13. Oelsner, Anatomische Untersuchungen über die Lymphwege der Brust, mit Bezug auf die Ausbreitung des Mammakarzinoms. Med. Dissertation. Breslau. Archiv. f. klinische Chirurgie 1901. Bd. 64. S. 134.
  14. Ritter, Die Neubildung von Lymphdrüßen Mammakarzinom. Deutsche Zeitschr. f. Chir. 1905. Bd. 79. S. 260-268.
  15. Sappey, Description et Iconograpie des Vaisseaux Lymphatiques, considérés chez l’Homme et les Vertébrés. Paris 1885.
  16. Sylvester, On the Presence of Permanent Lymphatico-Venous Communications at the Level of the Renal Veins in adult South American Monkeys. Anat. Anz. Ergänzungsheft zu Bd. 37. 1910. S. 111.

  1. One of the first glass and metal hypodermic syringes, designed for simple cleaning and made to be taken apart and put back together with simplicity. Introduced by the Berlin medical instrument maker Dewitt & Herz in 1906.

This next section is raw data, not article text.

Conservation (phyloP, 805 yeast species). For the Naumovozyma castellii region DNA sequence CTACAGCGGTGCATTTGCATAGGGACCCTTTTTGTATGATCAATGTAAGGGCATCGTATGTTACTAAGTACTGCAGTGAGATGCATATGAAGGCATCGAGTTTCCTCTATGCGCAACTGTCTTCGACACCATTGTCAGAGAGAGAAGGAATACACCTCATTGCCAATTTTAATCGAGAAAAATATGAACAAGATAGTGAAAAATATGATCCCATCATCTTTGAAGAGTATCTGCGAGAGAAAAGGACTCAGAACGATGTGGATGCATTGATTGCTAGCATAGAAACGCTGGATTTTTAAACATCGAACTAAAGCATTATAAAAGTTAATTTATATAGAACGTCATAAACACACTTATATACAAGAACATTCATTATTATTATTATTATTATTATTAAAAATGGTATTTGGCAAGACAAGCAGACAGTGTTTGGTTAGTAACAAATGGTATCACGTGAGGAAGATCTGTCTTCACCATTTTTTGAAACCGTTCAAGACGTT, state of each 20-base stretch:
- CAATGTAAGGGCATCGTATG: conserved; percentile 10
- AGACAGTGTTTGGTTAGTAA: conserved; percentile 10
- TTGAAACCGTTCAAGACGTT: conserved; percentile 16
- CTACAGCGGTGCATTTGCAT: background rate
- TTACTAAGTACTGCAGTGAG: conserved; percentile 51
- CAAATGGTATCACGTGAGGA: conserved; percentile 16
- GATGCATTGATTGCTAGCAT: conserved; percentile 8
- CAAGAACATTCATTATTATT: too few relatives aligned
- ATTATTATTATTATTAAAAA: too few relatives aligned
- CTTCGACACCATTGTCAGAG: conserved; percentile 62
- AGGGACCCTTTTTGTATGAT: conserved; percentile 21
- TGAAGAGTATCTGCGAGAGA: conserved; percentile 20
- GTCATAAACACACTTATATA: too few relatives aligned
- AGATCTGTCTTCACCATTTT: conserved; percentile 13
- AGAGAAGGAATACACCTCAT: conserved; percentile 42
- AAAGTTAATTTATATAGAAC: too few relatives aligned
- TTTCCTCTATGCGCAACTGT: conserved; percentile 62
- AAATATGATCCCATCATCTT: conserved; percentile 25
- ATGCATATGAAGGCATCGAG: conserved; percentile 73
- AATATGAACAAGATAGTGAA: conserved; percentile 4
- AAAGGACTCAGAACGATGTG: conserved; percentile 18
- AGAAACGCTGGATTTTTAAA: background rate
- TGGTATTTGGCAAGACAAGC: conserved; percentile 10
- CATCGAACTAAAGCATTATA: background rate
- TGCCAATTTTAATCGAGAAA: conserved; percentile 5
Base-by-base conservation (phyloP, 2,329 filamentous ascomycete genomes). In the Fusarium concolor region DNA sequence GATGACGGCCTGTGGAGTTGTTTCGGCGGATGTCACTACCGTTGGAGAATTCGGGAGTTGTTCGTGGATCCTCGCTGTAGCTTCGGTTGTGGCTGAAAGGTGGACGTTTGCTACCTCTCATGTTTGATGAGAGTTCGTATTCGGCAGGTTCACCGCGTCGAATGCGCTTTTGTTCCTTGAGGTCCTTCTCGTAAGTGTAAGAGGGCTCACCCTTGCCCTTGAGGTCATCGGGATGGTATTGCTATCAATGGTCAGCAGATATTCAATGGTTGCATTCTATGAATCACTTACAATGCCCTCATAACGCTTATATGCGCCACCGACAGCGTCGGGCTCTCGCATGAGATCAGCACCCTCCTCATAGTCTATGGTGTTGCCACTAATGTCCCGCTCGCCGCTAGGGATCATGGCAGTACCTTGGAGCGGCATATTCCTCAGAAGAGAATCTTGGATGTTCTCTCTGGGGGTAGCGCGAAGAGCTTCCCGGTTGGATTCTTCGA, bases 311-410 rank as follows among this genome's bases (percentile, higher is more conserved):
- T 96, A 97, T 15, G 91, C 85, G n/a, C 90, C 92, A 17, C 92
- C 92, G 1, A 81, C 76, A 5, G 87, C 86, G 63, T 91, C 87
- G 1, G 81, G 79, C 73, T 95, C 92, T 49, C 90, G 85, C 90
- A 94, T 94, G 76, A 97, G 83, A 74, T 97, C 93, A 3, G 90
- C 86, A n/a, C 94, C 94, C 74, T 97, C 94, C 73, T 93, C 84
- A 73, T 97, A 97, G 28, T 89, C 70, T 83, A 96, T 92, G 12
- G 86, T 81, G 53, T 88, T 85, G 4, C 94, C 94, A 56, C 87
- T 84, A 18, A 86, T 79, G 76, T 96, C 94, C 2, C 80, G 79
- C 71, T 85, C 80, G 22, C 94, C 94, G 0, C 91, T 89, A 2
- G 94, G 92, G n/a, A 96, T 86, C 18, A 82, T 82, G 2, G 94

2. The German idiom “throw the musket into the grain”, or "die Flinte ins Korn werfen" means nearly the same as the English idiom "throw in the towel", in the sense of giving up. It has been in continuous use since the 17th century. The idiom has a military background; around 400 years ago, soldiers did not wear uniforms and would instead be recognized by their weapons, especially the big and quite unwieldy rifles or muskets. It was easy to desert the battlefield if you could get rid of the musket, and in high grown grain no one would see it and recognize you as a deserter. However, you gave up the battle and the cause you fought for. (Credit: Dr. Rolf Essig, free author, Bamberg)
  3. The English translation uses the terms 'Ln.' and 'Lnn.' for lymphonodus and lymphonodi, respectively, to be consistent with current anatomical writing, while the original German version used the term 'Lgl.' for lymphoglandula and lymphoglandulae